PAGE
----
Stock streak hits 6th day as in­vest­ment di­ver­si­fies

Health­care com­pa­nies, mak­ers of house­hold goods ben­e­fit from lat­est rally

The Denver Post - - BUSINESS - By Mar­ley Jay

U.S. stocks rose for the sixth day in a row Fri­day as ma­jor in­dexes con­tin­ued to set records. The big­gest gains went to com­pa­nies that have been mostly left out of the post­elec­tion rally, in­clud­ing health care com­pa­nies and mak­ers of house­hold goods.

“What we’re see­ing to­day is in­vestors who are fear­ful they’ll be left be­hind,” said Kate Warne, in­vest­ment strate­gist for Ed­ward Jones. “So it may not be sur­pris­ing that they’re buy­ing less ag­gres­sive stocks and sec­tors.”

The Dow Jones in­dus­trial av­er­age climbed 142.04 points, or 0.7 per­cent, to 19,756.85. The Stan­dard & Poor’s 500 in­dex rose 13.34 points, or 0.6 per­cent, to 2,259.53. The Nas­daq composite gained 27.14 points, or 0.5 per­cent, to 5,444.50. The Rus­sell 2000 in­dex of smaller-com­pany stocks edged up 1.71 points, or 0.1 per­cent, to 1,388.07.

The S&P 500’s six-day win­ning streak is its long­est in 2 ½ years.

Among house­hold goods com­pa­nies, Pep­siCo gained $1.42, or 1.4 per­cent, to $103.57. En­ergy drink maker Mon­ster Bev­er­age also rose, as did drug­store chains CVS and Wal­greens.

Drug com­pa­nies bounced back from their re­cent losses. Those stocks, es­pe­cially biotech­nol­ogy com­pa­nies, were hit hard this week af­ter Pres­i­dent-elect Don­ald Trump said he wants to re­duce drug prices.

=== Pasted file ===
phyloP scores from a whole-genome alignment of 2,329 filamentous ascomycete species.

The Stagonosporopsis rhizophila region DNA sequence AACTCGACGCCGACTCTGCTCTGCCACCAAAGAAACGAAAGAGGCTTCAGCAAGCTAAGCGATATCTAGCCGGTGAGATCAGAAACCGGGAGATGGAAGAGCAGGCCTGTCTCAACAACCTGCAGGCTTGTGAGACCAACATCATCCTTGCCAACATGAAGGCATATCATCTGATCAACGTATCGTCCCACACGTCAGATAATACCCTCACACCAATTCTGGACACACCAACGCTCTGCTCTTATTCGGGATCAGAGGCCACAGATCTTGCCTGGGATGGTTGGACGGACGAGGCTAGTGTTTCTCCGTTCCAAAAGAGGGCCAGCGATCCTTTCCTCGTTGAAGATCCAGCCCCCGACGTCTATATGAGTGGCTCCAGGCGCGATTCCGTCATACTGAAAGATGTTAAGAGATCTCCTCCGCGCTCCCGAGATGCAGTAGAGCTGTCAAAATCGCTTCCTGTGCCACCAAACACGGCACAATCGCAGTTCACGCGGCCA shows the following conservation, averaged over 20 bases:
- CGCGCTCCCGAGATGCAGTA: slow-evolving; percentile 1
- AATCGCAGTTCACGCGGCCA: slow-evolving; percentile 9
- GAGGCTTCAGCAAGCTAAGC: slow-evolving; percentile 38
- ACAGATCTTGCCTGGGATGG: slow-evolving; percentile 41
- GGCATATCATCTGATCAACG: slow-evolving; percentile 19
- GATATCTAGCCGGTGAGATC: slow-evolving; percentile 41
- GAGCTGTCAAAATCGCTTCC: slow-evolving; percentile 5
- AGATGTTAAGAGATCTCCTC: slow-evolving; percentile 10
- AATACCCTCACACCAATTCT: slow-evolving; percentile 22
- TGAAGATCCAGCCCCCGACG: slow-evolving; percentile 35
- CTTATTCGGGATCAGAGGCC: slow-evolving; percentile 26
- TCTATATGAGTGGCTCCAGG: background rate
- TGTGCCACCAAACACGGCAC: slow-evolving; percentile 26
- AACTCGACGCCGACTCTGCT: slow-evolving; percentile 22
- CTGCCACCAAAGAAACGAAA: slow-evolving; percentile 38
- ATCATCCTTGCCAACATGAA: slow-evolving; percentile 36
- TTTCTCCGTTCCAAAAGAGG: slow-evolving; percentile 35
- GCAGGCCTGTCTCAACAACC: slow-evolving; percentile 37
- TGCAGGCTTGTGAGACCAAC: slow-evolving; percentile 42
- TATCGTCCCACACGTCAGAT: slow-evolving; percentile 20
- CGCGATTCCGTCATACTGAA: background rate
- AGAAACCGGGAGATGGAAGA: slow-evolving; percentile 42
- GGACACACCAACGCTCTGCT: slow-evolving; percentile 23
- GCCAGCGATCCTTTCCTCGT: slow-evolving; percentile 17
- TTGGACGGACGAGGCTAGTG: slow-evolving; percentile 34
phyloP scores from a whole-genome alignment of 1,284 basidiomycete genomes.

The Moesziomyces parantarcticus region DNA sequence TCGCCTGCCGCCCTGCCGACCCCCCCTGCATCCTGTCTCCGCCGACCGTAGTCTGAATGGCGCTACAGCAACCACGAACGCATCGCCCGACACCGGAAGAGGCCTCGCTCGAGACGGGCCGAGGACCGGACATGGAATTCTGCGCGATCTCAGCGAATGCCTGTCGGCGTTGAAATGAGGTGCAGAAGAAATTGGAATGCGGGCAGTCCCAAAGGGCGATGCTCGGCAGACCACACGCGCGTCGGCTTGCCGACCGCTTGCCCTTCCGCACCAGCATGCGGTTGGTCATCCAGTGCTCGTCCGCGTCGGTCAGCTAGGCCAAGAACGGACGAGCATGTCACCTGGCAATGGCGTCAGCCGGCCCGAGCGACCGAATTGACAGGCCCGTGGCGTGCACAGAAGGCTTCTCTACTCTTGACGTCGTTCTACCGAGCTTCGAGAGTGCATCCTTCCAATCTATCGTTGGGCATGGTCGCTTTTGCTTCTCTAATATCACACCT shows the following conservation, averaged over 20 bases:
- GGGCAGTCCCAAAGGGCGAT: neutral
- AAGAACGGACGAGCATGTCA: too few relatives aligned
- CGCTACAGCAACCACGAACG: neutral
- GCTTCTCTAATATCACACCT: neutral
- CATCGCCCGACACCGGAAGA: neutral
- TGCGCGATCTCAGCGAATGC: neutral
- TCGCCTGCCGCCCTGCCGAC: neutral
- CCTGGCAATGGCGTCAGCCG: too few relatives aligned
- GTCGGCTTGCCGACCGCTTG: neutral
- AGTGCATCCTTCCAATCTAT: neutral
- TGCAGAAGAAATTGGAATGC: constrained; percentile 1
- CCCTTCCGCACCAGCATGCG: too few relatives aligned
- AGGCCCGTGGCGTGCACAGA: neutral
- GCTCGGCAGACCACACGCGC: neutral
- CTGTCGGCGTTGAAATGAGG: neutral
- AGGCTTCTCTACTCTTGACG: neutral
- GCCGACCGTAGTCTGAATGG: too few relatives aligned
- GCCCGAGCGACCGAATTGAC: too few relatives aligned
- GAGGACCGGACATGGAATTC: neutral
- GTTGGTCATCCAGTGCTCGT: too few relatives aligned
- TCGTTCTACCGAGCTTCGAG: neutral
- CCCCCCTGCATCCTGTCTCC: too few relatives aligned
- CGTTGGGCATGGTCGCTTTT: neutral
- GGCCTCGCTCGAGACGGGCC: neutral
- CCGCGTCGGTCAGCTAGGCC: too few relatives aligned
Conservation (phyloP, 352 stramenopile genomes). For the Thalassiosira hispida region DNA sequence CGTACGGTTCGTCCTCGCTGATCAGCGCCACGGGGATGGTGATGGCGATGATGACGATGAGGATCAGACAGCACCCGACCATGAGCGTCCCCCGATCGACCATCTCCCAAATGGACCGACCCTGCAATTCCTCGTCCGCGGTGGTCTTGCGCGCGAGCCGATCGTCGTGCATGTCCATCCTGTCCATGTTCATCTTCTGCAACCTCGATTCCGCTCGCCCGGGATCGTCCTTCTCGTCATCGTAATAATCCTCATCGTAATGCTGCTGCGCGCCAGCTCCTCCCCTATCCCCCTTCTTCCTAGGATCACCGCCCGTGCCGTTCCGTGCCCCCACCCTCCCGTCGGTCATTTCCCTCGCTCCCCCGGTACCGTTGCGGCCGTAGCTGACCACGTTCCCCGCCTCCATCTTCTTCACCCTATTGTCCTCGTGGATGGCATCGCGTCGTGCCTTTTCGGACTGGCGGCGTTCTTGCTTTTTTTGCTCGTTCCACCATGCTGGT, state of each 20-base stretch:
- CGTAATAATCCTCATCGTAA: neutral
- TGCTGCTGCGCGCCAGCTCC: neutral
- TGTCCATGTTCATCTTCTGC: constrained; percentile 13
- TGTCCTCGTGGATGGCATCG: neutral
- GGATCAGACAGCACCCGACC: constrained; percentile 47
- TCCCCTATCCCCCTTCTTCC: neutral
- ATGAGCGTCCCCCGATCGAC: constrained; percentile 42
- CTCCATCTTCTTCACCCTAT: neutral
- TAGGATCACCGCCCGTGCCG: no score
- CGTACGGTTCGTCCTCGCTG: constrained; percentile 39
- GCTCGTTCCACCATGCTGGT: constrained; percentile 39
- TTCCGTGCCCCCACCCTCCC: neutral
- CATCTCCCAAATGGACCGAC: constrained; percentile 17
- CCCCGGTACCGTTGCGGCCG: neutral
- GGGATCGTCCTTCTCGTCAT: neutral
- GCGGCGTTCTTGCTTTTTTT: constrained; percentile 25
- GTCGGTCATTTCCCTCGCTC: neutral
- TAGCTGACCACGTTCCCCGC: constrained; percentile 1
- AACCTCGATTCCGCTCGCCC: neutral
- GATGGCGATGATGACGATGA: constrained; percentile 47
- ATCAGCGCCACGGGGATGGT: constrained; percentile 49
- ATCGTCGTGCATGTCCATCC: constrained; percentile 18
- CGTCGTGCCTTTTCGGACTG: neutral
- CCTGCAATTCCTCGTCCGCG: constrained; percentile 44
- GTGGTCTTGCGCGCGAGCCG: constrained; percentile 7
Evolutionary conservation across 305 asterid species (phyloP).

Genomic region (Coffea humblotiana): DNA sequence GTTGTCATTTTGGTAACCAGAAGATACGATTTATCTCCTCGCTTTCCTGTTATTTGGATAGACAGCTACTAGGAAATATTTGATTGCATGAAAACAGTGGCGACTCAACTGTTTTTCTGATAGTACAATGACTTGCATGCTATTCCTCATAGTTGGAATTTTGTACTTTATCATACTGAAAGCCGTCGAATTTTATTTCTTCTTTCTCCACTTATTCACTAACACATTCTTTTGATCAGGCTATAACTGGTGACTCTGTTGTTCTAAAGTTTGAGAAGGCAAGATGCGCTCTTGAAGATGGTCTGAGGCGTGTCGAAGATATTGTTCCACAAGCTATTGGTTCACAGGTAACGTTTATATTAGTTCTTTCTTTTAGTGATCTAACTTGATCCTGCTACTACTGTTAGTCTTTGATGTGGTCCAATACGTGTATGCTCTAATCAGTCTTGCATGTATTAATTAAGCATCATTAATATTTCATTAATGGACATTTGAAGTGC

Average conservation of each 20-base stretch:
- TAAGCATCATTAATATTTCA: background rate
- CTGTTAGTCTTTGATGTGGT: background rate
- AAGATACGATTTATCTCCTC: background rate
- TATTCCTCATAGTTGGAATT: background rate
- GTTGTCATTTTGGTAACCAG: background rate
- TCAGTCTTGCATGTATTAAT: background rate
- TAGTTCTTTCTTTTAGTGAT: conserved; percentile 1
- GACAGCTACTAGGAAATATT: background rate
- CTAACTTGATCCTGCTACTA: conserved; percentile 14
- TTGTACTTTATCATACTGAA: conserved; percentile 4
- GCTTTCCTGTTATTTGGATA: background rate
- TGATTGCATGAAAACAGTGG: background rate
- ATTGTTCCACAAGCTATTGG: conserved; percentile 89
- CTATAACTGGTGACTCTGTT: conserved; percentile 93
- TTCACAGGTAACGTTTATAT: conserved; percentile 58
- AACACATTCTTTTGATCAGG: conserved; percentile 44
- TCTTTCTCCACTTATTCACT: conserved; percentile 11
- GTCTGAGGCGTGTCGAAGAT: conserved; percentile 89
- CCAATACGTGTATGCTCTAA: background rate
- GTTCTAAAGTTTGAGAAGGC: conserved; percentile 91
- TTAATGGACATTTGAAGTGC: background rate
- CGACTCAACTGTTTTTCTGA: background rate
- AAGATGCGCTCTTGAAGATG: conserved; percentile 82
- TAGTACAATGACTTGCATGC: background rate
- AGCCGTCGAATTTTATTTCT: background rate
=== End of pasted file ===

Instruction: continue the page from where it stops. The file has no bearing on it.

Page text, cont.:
Tech­nol­ogy stocks rose for the sixth con­sec­u­tive day and com­pleted their best week in a year.

U.S. gov­ern­ment bond prices slipped again. The yield on the 10-year Trea­sury note inched up to 2.47 per­cent, its high­est in about 18 months, from 2.41 per­cent late Thurs­day. That yield is used to set in­ter­est rates on many kinds of loans in­clud­ing mort­gages.

Next week the Fed­eral Re­serve will meet for the last time in 2016. In­vestors ex­pect the cen­tral bank to raise its key in­ter­est rate, and Wall Street will look for clues about the Fed’s plans for fu­ture in­ter­est rates.

Bench­mark U.S. crude oil jumped 66 cents, or 1.3 per­cent, to $51.50 a bar­rel in New York. Brent crude, the in­ter­na­tional stan­dard, added 44 cents to $54.33 a bar­rel in Lon­don.

Gold lost $10.50 to $1,161.90 an ounce.

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